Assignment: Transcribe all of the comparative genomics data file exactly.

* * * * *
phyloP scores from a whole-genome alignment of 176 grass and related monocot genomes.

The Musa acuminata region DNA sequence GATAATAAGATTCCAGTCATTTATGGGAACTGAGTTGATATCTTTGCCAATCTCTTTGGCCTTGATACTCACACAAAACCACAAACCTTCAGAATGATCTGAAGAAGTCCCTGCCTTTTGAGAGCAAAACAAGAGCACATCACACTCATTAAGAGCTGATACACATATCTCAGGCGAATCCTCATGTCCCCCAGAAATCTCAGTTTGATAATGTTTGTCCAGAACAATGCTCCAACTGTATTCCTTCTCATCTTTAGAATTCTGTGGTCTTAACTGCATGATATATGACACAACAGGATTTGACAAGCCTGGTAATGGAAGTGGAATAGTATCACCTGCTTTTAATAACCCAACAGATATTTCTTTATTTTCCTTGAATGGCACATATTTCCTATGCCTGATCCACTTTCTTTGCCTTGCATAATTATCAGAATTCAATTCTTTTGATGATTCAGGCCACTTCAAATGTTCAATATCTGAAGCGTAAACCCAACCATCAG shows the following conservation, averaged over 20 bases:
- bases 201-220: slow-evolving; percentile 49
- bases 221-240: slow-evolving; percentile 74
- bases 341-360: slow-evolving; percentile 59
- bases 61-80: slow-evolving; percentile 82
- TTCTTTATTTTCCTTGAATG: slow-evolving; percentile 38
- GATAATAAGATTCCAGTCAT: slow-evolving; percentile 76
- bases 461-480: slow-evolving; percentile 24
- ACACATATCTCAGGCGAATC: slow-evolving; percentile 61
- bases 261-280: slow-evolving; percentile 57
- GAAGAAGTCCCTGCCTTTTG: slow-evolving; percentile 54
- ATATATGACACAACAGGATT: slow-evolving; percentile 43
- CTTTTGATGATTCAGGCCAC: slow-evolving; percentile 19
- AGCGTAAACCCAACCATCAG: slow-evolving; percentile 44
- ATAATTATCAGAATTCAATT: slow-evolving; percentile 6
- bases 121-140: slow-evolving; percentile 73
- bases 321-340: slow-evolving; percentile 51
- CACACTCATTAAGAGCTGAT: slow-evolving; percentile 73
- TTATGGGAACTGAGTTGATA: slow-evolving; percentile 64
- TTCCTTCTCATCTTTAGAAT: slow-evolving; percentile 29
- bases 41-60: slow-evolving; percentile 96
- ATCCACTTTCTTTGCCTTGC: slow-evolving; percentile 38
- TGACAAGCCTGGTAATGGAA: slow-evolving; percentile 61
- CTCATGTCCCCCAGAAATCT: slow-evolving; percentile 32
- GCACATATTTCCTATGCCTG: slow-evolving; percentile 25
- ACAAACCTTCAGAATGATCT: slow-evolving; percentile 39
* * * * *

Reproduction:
phyloP scores from a whole-genome alignment of 176 grass and related monocot genomes.

The Musa acuminata region DNA sequence GATAATAAGATTCCAGTCATTTATGGGAACTGAGTTGATATCTTTGCCAATCTCTTTGGCCTTGATACTCACACAAAACCACAAACCTTCAGAATGATCTGAAGAAGTCCCTGCCTTTTGAGAGCAAAACAAGAGCACATCACACTCATTAAGAGCTGATACACATATCTCAGGCGAATCCTCATGTCCCCCAGAAATCTCAGTTTGATAATGTTTGTCCAGAACAATGCTCCAACTGTATTCCTTCTCATCTTTAGAATTCTGTGGTCTTAACTGCATGATATATGACACAACAGGATTTGACAAGCCTGGTAATGGAAGTGGAATAGTATCACCTGCTTTTAATAACCCAACAGATATTTCTTTATTTTCCTTGAATGGCACATATTTCCTATGCCTGATCCACTTTCTTTGCCTTGCATAATTATCAGAATTCAATTCTTTTGATGATTCAGGCCACTTCAAATGTTCAATATCTGAAGCGTAAACCCAACCATCAG shows the following conservation, averaged over 20 bases:
- bases 201-220: slow-evolving; percentile 49
- bases 221-240: slow-evolving; percentile 74
- bases 341-360: slow-evolving; percentile 59
- bases 61-80: slow-evolving; percentile 82
- TTCTTTATTTTCCTTGAATG: slow-evolving; percentile 38
- GATAATAAGATTCCAGTCAT: slow-evolving; percentile 76
- bases 461-480: slow-evolving; percentile 24
- ACACATATCTCAGGCGAATC: slow-evolving; percentile 61
- bases 261-280: slow-evolving; percentile 57
- GAAGAAGTCCCTGCCTTTTG: slow-evolving; percentile 54
- ATATATGACACAACAGGATT: slow-evolving; percentile 43
- CTTTTGATGATTCAGGCCAC: slow-evolving; percentile 19
- AGCGTAAACCCAACCATCAG: slow-evolving; percentile 44
- ATAATTATCAGAATTCAATT: slow-evolving; percentile 6
- bases 121-140: slow-evolving; percentile 73
- bases 321-340: slow-evolving; percentile 51
- CACACTCATTAAGAGCTGAT: slow-evolving; percentile 73
- TTATGGGAACTGAGTTGATA: slow-evolving; percentile 64
- TTCCTTCTCATCTTTAGAAT: slow-evolving; percentile 29
- bases 41-60: slow-evolving; percentile 96
- ATCCACTTTCTTTGCCTTGC: slow-evolving; percentile 38
- TGACAAGCCTGGTAATGGAA: slow-evolving; percentile 61
- CTCATGTCCCCCAGAAATCT: slow-evolving; percentile 32
- GCACATATTTCCTATGCCTG: slow-evolving; percentile 25
- ACAAACCTTCAGAATGATCT: slow-evolving; percentile 39